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Nigeria’s too big to fail bank rules spur bond sale rush


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Nigeria

Septembwer.03.2014

Nigerian lenders are gearing up to sell the most debt in four years to bolster cash reserves, taking advantage of a drop in borrowing costs before the central bank increases how much capital they need to hold, reports Bloomberg.

Banks may raise as much as $2.5 billion this year compared with $2 billion in 2013, according to FBN Capital, the investment-banking unit of Nigeria’s largest bank by assets, FBN Holdings Plc. International debt sales are becoming more common as yields on Nigerian Eurobonds due July 2023 declined 96 basis points this year through Monday to a record. That compares with an average 35 basis-point drop in emerging-market yields, according to Bloomberg indexes.

The central bank last month changed the way lenders calculate capital buffers to align the country with global standards and increase their ability to withstand losses five years after saving the industry from collapse. The regulator ordered Nigerian banks it considered too big to fail to boost minimum capital ratios to 16 percent last year, compared with 10.5 percent for South African lenders, which control most of the continent’s banking assets.

“Capital adequacy for many of the banks will be close to the minimum” once the changes are taken into account, Mike Nwanolue, an analyst at Lagos-based Greenwich Trust Group Ltd., said by phone on August 28. “The capital adequacy levels for banks are expected to drop by about 3 percent across board, which will entail raising core capital.”

The central bank removed some assets lenders can count as capital in preparation for the implementation of Basel II and III, while limiting Tier 2 capital to 33 percent of Tier 1 capital, according to an August 5 circular from the regulator. Minimum capital requirements for lenders with operations outside the country were kept at 15 percent and at 10 percent for those with interests only in Nigeria.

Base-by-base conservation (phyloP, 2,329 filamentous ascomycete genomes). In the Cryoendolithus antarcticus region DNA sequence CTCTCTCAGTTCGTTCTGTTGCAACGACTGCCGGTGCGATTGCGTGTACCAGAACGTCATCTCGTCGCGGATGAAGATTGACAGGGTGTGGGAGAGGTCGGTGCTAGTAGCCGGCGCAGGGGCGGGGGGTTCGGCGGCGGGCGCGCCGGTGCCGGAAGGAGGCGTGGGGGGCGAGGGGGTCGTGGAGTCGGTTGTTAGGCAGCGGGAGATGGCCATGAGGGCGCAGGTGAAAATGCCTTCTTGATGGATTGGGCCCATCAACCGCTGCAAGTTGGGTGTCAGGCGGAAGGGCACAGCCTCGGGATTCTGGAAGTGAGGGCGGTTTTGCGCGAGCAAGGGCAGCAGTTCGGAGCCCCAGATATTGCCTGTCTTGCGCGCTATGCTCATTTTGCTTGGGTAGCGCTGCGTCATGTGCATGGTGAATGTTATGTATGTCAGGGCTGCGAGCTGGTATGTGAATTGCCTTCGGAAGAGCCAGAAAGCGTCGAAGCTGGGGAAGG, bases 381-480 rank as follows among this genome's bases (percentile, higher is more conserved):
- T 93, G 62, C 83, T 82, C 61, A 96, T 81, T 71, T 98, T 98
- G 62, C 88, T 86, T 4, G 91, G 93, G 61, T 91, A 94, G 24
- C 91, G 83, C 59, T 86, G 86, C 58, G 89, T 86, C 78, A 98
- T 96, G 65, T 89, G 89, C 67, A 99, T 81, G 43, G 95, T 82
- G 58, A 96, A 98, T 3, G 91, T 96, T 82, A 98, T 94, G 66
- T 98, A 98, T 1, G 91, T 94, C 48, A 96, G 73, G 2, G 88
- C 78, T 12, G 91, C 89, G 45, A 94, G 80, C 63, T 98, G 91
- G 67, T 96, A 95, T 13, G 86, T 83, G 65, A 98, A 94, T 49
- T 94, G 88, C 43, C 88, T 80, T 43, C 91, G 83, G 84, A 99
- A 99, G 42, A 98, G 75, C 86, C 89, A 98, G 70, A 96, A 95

The changes will shave 100 to 400 basis points off the capital adequacy ratios of most banks, Adesoji Solanke, an analyst at Renaissance Capital in Lagos, said in an August 11 note.

Wema Bank Plc, which focuses on the South West region, will be most impacted among smaller lenders, and United Bank of Africa Plc of the larger ones, Exotix Africa Equity Research analysts Ronak Gadhia and Kato Mukuru said in an e-mailed note on August 7. Wema’s capital adequacy ratio will slip to 17.5 percent this year from 26.7 percent in 2013, and UBA’s to 17 percent from 22.6 percent, Exotix said.

“Banks want to show their capacity to protect depositors and absorb losses,” Sewa Wusu, an analyst at Lagos-based Sterling Capital Markets Ltd., said by phone from Lagos on August 29. “A capital adequacy of over 20 percent is ideal.”

Article Credit: Businessdayonline

Updated 3 Years ago
 

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Tags:     FBN Holdings Plc     Mike Nwanolue     Adesoji Solanke     Ronak Gadhia     Kato Mukuru

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